As ERNICA, the European Reference Network for rare Inherited and Congenital (digestive and gastrointestinal) Anomalies passes its five-year anniversary we take a look back at how bringing together expert healthcare professionals from across Europe has benefitted the OA/TOF community.
When the European Reference Networks (ERNs) were founded in 2016, we didn’t know whether all the work would be worth it. We asked ourselves, “What do we get from it; what do our children and adults born with OA/TOF get from it; how does it help the families and those affected?”
At first, the benefits were more related to the indirect advantages. There was now a European body with recognised experts, and as a result of the role played by EURORDIS (the European umbrella patient organisation for rare diseases) in establishing the ERNs, patient engagement in their activities was guaranteed.
The existence of EAT (the global federation of OA support groups of which TOFS was a founder member) made our involvement more easily facilitated. The potential benefits increased when it quickly became more apparent that OA would be one of the first conditions to be tackled by ERNICA.
In 2018 and 2019, EAT was represented at two workshops where experts developed consensus statements for the treatment of OA, and we were able to influence good treatment recommendations based on our advice. Much of it corresponds to what we had always recommended, but now we also had reliable publications for discussions with medical professionals and clinics – and of course, we learned a lot, had new ideas and found out about helpful treatment methods.
The pandemic had some impact on ERNICA activities, but despite that, some significant steps were made and much use was made of video-conferencing tools such as Zoom. The main casualty was the annual meeting bringing together all those involved in its activities, but in September 2021 and in April 2022 we were again able to meet face to face.
From our point of view, the most important activity is the development of the OA Patient Journey. Drawing on the experiences of all the member organisations of EAT, we have been able to depict the essential stages in the life of a person with OA in image form and to start the process of developing a set of best practices in the care and treatment of OA patients. Including matters such as: how care is or should be organised, identifying and developing patient – and parent-friendly – information and, crucially, identifying and addressing gaps in knowledge and information.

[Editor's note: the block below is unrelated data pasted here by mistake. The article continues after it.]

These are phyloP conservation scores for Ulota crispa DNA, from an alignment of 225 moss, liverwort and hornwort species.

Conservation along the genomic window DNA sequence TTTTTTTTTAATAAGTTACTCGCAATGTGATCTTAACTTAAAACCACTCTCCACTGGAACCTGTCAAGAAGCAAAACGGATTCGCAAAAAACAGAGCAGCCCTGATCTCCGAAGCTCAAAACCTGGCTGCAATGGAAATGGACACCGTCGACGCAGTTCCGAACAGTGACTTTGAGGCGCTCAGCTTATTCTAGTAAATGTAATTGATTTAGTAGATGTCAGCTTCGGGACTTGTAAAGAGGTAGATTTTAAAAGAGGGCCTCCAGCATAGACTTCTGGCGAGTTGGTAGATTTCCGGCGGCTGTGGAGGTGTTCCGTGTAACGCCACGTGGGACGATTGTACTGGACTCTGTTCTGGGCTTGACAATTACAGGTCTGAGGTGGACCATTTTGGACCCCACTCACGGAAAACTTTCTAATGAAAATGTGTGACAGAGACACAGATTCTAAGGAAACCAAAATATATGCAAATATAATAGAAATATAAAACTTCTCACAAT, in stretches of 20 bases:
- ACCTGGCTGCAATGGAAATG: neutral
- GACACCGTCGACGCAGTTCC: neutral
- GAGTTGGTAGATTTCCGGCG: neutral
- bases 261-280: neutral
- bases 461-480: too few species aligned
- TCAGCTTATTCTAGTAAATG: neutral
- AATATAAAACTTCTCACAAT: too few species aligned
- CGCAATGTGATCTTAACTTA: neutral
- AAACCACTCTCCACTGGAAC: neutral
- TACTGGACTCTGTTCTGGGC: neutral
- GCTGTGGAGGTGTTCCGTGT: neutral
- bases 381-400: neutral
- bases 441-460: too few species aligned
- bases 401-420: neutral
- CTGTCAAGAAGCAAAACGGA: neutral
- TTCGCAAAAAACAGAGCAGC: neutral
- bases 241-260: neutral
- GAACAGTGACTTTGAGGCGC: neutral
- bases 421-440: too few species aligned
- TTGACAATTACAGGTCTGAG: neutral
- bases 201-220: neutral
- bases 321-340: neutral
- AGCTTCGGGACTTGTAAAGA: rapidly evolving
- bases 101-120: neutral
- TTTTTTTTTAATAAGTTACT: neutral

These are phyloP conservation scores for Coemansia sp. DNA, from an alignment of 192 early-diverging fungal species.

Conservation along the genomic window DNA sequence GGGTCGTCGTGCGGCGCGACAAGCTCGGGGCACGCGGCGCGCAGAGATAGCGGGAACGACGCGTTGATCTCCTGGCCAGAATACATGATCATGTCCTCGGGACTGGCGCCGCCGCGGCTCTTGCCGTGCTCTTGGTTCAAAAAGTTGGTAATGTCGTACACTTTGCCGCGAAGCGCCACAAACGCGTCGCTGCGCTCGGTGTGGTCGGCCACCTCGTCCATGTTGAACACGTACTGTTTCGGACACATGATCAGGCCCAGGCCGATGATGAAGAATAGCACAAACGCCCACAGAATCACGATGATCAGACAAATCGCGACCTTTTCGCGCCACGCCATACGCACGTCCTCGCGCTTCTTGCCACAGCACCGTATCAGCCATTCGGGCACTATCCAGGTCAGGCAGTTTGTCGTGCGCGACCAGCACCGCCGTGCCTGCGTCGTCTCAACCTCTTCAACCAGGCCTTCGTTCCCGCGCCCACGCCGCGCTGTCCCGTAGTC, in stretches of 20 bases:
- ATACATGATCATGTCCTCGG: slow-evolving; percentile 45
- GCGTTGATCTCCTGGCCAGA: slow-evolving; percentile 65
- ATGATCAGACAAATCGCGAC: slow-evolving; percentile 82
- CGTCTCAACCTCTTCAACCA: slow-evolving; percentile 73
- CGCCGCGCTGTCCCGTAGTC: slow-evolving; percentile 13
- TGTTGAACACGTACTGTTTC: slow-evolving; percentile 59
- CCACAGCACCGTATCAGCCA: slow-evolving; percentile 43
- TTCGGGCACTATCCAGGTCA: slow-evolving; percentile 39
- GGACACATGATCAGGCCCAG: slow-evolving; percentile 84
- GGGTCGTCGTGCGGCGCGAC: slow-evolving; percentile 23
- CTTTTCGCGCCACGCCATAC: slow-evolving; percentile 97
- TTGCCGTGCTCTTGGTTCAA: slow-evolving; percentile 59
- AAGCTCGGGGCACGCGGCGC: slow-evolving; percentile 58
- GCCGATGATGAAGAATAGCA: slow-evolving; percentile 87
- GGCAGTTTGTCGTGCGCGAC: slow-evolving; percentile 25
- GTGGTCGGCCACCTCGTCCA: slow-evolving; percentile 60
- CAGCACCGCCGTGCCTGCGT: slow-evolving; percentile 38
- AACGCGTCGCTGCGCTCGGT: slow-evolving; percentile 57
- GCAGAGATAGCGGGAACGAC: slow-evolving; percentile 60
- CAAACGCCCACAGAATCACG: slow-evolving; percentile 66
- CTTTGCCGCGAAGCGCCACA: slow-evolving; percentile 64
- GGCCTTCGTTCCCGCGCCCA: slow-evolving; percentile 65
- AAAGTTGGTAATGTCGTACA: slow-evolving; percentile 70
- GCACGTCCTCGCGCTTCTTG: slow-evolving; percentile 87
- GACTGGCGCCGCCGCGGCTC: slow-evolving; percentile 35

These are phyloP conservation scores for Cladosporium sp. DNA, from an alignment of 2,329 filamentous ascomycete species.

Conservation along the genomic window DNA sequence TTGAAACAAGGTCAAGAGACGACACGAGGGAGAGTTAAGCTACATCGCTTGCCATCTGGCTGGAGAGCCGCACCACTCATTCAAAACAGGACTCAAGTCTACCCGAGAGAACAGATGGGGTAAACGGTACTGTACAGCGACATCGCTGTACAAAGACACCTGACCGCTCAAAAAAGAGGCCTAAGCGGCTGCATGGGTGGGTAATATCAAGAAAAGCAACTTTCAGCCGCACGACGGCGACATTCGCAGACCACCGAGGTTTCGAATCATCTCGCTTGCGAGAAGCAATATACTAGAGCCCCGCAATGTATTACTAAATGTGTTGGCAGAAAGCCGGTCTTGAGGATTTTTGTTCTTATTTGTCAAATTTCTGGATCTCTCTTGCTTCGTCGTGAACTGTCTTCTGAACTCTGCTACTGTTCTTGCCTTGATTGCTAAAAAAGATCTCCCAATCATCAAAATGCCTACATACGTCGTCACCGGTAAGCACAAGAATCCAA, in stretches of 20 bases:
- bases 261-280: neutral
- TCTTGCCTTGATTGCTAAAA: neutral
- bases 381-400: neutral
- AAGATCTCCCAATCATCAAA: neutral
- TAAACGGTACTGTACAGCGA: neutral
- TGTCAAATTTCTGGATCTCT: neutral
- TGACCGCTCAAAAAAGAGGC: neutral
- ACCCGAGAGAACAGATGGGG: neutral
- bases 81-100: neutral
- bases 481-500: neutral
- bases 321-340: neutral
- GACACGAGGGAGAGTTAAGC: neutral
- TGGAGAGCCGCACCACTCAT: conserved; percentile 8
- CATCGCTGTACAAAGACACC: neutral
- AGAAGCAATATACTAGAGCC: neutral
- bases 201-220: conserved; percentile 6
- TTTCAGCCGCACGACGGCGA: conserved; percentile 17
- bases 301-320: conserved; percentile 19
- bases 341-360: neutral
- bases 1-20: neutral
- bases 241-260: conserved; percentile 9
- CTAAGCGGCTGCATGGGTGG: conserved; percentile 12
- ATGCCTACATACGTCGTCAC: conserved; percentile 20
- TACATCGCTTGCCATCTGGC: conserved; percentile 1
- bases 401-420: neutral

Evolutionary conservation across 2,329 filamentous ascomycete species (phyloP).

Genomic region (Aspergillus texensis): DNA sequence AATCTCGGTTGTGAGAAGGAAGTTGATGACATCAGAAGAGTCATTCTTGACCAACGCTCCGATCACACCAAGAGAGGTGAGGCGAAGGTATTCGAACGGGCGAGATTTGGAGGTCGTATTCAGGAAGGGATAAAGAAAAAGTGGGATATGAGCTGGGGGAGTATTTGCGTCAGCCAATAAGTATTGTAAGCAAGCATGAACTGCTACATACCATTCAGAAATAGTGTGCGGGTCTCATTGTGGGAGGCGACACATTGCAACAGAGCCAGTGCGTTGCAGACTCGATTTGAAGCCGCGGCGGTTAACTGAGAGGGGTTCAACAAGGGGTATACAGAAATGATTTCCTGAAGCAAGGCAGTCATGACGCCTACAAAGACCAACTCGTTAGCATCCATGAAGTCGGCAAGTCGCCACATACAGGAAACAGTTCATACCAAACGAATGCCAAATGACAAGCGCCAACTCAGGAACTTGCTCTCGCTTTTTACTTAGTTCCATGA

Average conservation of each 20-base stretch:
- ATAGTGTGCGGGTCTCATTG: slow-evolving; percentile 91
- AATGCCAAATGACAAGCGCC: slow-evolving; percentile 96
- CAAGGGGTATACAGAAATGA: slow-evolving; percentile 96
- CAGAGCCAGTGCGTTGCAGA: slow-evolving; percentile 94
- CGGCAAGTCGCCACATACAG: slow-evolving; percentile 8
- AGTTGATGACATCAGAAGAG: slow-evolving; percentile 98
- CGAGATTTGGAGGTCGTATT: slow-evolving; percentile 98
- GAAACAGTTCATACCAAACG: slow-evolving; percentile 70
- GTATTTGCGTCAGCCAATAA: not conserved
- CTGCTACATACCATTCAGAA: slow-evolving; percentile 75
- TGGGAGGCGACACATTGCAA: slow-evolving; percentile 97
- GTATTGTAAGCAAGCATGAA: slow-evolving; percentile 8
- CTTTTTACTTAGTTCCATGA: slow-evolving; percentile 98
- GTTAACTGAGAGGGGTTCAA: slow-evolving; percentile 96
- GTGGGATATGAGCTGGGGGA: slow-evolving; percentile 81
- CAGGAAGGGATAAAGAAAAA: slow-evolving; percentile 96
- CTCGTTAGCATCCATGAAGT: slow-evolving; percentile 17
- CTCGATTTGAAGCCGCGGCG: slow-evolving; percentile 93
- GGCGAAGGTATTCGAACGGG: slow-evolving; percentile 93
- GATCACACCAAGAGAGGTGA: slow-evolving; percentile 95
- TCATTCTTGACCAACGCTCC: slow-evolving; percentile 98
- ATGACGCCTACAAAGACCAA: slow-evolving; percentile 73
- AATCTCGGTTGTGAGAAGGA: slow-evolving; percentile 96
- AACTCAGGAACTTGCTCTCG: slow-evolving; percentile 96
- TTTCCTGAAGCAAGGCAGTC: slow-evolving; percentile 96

As patient representatives, we had a tool with which we could compile bundled, resilient “OA expert knowledge” from a great many individual experiences. Finally, we were being taken seriously with our demands to address specific topics.
At the recent annual meeting, the ERNICA Coordinator (Prof Rene Wijnen from Rotterdam) decreed that the concept of the Patient Journey would be the “umbrella” under which all ERNICA activities would be held. As we put it, “If an ERNICA activity is not addressing one or more stages of the Patient Journey, then why are we doing it?”
The information film “CANEAT” was the first result from a small group of patient representatives and committed medical professionals (clinical and non-clinical). We wrote the script and hopefully (over several iterations) made the language easy to understand and helped design the drawings down to the last detail. The result is definitely not perfect – film development like this has to be practised – but films on reflux and lifelong follow-up care have also been developed.
ERNICA has recently completed an analysis of the OA research projects under way in Europe. This is being used to identify research gaps and develop priorities for new and further research.
Finally, at the recent annual meeting, there was considerable discussion about transition. Transition from paediatric to adult care remains a hot topic and reflects the recognition that OA has lifelong patient implications. Whilst transition is not yet comprehensively carried out (and we welcome efforts to address this issue) the arguably bigger issue is the very limited number of adult clinicians that are expert in OA and the absence in the vast majority of countries (including the UK) of specialist clinics for adult OA patients.
At this recent annual meeting, we laid down a challenge to identify and bring on board some interested and preferably experienced adult clinicians, so that we can develop greater focus to the adult stages of the Patient Journey.
At the upcoming workshop on nutrition (“swallow and thrive”), dietitian, TOFS member, and EAT Board member Julia Faulkner will be a key member of the team working on this topic.
We have put respiratory issues onto the agenda for ERNICA’s ongoing work in OA, while related conditions such as tracheomalacia and achalasia will also be tackled over the coming years.
If you would like more information on ERNICA and access to the patient/parent-friendly versions of all research and films mentioned above, please visit: ern-ernica.eu